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Publications (2 of 2) Show all publications
Mattsson, L., Williams, H. & Berghel, J. (2018). Waste of fresh fruit and vegetables at retailers in Sweden: Measuring and calculation of mass, economic cost and climate impact. Resources, Conservation and Recycling, 130, 118-126
Open this publication in new window or tab >>Waste of fresh fruit and vegetables at retailers in Sweden: Measuring and calculation of mass, economic cost and climate impact
2018 (English)In: Resources, Conservation and Recycling, ISSN 0921-3449, E-ISSN 1879-0658, Vol. 130, p. 118-126Article in journal (Refereed) Published
Abstract [en]

Food waste is a significant problem for environmental, economic and food security reasons. The retailer, food service and consumers have been recognised as the parts of the food supply chain where the possibility of reducing food waste is greatest in industrialised countries. In this study, primary data on fresh fruit and vegetables (FFV) waste collected through direct measurements in three large retail stores in Sweden were analysed from the perspectives of wasted mass, economic cost and climate impact. A method of measuring and calculating the economic cost of FFV waste was developed and includes the cost of wasted produce, the cost of personnel time for waste management and the cost of waste collection and disposal. The results show that seven FFV categories, which have been termed "hotspot categories", contributed to the majority of the waste, both in terms of wasted mass, economic cost and climate impact. The "hotspot categories" are apple, banana, grape, lettuce, pear, sweet pepper, and tomato. The cost benefit analysis conducted showed that it is economically wise to invest in more working time for employees in waste management to accomplish a reduction of wasted mass and climate impact without an economic loss for the store. These results are relevant for supporting the implementation of policies and initiatives aimed at food waste reduction at retail level.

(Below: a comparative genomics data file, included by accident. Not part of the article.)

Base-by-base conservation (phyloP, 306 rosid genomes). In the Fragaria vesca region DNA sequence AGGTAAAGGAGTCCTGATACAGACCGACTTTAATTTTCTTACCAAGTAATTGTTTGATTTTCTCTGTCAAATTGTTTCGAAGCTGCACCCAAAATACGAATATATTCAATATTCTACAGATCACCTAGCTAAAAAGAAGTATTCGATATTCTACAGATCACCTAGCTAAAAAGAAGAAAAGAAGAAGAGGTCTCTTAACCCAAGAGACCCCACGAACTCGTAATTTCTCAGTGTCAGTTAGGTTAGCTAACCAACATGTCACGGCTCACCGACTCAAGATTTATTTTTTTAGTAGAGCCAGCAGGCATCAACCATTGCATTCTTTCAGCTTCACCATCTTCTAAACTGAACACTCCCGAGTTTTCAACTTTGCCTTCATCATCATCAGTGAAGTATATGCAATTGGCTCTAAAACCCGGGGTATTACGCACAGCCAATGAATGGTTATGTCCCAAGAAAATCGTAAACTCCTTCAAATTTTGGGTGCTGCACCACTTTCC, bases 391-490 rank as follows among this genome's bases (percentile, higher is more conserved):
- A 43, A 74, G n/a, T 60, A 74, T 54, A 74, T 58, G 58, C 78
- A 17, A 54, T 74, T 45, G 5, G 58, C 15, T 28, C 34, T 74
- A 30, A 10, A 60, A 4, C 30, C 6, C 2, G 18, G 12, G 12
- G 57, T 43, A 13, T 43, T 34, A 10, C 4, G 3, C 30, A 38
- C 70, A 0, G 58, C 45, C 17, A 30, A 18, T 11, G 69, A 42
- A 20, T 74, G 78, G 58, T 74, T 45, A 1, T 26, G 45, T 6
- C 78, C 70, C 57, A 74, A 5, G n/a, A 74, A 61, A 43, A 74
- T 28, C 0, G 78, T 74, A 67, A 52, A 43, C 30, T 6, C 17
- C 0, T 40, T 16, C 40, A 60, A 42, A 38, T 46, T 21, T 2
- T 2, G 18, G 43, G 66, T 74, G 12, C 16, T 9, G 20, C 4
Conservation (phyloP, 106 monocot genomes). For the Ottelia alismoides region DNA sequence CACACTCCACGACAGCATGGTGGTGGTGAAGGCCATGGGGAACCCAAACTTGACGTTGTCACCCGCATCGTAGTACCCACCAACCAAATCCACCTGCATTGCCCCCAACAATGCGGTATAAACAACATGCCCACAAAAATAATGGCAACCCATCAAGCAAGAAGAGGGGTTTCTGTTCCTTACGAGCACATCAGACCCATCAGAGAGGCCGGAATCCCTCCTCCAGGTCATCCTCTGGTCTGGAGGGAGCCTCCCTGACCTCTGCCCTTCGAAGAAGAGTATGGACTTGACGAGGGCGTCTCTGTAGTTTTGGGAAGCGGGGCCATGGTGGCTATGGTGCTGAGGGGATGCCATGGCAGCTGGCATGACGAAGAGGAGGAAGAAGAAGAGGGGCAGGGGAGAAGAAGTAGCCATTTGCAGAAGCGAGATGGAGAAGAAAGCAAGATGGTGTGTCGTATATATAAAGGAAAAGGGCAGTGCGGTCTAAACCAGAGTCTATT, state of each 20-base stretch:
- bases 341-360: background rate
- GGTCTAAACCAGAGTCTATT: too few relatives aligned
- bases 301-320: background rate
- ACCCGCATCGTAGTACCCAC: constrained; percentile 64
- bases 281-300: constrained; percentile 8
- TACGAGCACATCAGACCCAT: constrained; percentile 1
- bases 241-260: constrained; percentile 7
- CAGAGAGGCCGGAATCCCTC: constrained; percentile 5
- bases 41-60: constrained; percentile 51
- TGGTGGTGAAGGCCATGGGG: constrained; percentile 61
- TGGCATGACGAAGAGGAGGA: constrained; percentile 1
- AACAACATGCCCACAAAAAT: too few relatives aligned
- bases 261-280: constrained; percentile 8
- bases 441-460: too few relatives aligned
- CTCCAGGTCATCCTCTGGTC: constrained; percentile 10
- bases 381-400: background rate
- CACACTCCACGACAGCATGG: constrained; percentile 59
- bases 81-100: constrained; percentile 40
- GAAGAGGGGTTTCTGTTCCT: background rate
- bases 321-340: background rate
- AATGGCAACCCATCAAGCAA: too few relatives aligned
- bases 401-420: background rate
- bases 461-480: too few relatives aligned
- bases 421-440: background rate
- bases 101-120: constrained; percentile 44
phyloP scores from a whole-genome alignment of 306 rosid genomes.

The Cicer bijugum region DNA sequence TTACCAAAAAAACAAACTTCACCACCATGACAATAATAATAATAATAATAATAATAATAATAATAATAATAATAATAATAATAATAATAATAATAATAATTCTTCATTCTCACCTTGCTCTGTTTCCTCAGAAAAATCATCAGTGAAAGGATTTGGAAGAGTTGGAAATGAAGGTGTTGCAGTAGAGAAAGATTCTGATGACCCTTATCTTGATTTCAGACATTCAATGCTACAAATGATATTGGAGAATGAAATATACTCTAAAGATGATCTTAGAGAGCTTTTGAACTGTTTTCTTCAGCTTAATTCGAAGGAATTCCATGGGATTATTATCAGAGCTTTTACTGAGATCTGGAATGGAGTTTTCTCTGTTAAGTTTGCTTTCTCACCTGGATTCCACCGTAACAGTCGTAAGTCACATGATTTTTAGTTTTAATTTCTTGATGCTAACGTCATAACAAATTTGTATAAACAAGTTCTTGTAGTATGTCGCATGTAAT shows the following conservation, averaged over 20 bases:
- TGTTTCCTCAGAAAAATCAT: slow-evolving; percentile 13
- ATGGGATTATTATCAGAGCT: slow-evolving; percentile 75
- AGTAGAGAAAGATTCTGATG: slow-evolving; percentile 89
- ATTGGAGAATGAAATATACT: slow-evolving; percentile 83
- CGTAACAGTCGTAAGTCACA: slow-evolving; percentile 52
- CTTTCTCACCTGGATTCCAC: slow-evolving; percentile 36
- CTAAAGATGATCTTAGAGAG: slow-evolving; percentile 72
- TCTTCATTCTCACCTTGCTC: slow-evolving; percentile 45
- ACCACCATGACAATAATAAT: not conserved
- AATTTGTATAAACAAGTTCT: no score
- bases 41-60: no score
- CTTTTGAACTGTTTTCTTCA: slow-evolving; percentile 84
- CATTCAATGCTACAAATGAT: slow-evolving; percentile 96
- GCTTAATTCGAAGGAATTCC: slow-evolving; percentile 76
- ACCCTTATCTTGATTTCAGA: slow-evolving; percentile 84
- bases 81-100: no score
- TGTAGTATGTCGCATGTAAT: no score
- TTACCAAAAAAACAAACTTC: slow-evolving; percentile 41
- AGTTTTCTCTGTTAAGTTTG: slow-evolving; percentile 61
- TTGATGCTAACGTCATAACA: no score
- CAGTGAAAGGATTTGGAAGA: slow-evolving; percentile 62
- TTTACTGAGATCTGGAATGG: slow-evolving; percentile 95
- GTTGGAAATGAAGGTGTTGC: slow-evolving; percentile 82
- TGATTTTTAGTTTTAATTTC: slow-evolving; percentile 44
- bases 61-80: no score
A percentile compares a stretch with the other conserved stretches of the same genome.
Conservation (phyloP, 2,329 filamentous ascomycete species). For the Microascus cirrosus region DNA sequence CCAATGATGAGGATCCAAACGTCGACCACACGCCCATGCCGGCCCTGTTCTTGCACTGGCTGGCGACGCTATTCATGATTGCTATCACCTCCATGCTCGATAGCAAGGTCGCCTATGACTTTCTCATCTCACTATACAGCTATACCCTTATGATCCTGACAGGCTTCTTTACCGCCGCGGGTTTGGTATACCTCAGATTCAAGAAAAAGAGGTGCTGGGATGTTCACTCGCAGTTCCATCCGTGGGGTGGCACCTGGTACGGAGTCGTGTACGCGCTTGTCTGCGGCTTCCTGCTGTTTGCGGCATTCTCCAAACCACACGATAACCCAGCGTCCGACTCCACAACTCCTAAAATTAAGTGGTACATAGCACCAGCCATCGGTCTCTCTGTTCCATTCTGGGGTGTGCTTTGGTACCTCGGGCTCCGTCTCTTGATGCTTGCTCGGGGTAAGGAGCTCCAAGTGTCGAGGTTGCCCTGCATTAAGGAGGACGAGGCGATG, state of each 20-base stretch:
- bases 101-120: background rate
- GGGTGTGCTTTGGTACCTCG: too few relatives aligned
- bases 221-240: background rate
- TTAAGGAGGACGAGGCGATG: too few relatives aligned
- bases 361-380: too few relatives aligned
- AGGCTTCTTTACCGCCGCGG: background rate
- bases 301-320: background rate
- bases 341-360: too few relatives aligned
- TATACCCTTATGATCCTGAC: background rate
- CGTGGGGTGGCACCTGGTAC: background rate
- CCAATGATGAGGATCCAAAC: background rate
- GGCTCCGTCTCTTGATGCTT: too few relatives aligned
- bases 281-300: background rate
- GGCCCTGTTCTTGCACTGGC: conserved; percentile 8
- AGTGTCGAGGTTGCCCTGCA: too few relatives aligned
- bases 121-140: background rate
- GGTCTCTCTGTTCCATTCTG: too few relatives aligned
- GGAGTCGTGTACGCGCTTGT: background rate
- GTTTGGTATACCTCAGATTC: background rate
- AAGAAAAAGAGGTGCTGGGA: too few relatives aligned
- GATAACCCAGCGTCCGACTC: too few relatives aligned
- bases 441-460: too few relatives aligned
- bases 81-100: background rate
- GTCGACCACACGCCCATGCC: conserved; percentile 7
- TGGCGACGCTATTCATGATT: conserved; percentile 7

National Category
Environmental Engineering
Research subject
Environmental and Energy Systems
Identifiers
urn:nbn:se:kau:diva-66185 (URN)10.1016/j.resconrec.2017.10.037 (DOI)000423005400016 ()
Available from: 2018-02-09 Created: 2018-02-09 Last updated: 2018-04-05Bibliographically approved
Eriksson, M., Ghosh, R., Mattsson, L. & Ismatov, A. (2017). Take-back agreements in the perspective of food waste generation at the supplier-retailer interface. Resources, Conservation and Recycling, 122, 83-93
Open this publication in new window or tab >>Take-back agreements in the perspective of food waste generation at the supplier-retailer interface
2017 (English)In: Resources, Conservation and Recycling, ISSN 0921-3449, E-ISSN 1879-0658, Vol. 122, p. 83-93Article in journal (Refereed) Published
Abstract [en]

Food waste must be minimised to make food supply chains sustainable. This is especially relevant since food waste valorisation measures, such as energy recovery, have limited possibilities to fully recover the resources invested in food production. However, waste minimisation is costly when it includes new infrastructure or technology. Policy measures, on the other hand, can provide a low-cost option. Food rejection practices in supermarkets, such as take-back agreements (TBA), have long been identified as risk factors for food waste generation at the supplier-retailer interface, but given the relational, and often discreet, nature of these agreements, there is little evidence of their impact. In this study we provide, concrete evidence of different rejection practices. This is done by studying three types of food chains those for bread, fresh fruit and vegetables, and milk with different rejection practices in Sweden. Based on a combination of primary company information and stakeholder interviews, we found that a full TBA is in operation for bread. The retailer only pays for bread that is sold and any bread left unsold three days before the best-before date is returned to the supplier. For fresh fruit and vegetables, only goods of 'inadequate' quality are returned, but supermarkets have sole rights of determination on quality, posing a risk of categorising unsold fruit and vegetables as inadequate quality and returning them to suppliers. In the case of milk, suppliers take back unsold items, but only for waste management. The trend found in this study was that bread had the highest waste, and the most extensive take-back policy. Fresh fruit and vegetables had medium levels of waste, partly due to unverified rejections, while milk had a very low level of waste combined with an even lower level of rejections. It can be concluded that a food supply chain system where the direct costs of waste management or incentives for waste reduction are separated from the organisation responsible for generating the waste poses a significant risk factor in food waste generation and is therefore a potential hotspot for waste-reducing measures. (C) 2017 Elsevier B.V. All rights reserved.

Place, publisher, year, edition, pages
Elsevier, 2017
Keywords
Food waste, Reclamation, Take-back policy, Supermarket, fruit & vegetables, Bread
National Category
Environmental Sciences
Identifiers
urn:nbn:se:kau:diva-65534 (URN)10.1016/j.resconrec.2017.02.006 (DOI)000401881300008 ()
Available from: 2018-01-05 Created: 2018-01-05 Last updated: 2019-12-09Bibliographically approved
Organisations
Identifiers
ORCID iD: ORCID iD iconorcid.org/0000-0002-7753-4137

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